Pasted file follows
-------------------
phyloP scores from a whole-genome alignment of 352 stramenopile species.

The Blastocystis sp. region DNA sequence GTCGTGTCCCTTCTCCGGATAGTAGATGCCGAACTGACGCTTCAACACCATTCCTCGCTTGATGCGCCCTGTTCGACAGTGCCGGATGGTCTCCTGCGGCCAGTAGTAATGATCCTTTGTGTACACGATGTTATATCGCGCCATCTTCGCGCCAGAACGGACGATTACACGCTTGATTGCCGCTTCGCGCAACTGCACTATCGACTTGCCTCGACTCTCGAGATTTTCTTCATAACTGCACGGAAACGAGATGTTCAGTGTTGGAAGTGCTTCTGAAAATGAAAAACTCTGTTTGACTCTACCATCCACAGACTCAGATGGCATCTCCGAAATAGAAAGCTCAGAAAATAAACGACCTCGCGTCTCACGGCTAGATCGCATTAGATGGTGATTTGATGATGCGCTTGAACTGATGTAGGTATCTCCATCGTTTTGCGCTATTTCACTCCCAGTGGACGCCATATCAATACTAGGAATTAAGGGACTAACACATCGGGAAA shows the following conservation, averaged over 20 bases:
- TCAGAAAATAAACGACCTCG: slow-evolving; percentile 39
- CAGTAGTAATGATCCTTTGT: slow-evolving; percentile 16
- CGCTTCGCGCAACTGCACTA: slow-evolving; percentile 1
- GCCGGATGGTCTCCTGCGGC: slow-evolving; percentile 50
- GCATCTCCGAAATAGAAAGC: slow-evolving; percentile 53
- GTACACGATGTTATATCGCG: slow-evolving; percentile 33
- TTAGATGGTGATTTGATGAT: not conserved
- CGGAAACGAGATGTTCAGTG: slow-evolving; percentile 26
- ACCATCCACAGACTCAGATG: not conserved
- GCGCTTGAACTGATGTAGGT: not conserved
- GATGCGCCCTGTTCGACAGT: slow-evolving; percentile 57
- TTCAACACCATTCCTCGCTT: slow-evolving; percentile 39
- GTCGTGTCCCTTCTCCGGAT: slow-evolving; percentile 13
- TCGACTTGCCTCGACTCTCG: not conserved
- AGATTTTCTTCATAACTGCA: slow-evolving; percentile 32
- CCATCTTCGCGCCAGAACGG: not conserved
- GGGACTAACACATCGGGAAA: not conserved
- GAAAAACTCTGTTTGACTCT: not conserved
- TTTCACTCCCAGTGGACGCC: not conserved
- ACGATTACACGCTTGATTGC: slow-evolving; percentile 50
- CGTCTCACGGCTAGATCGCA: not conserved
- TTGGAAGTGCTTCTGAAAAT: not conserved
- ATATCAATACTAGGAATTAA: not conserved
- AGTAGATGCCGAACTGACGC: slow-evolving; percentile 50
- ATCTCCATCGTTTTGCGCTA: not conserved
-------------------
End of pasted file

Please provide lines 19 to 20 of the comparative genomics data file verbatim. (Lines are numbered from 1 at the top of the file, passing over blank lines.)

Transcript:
- GGGACTAACACATCGGGAAA: not conserved
- GAAAAACTCTGTTTGACTCT: not conserved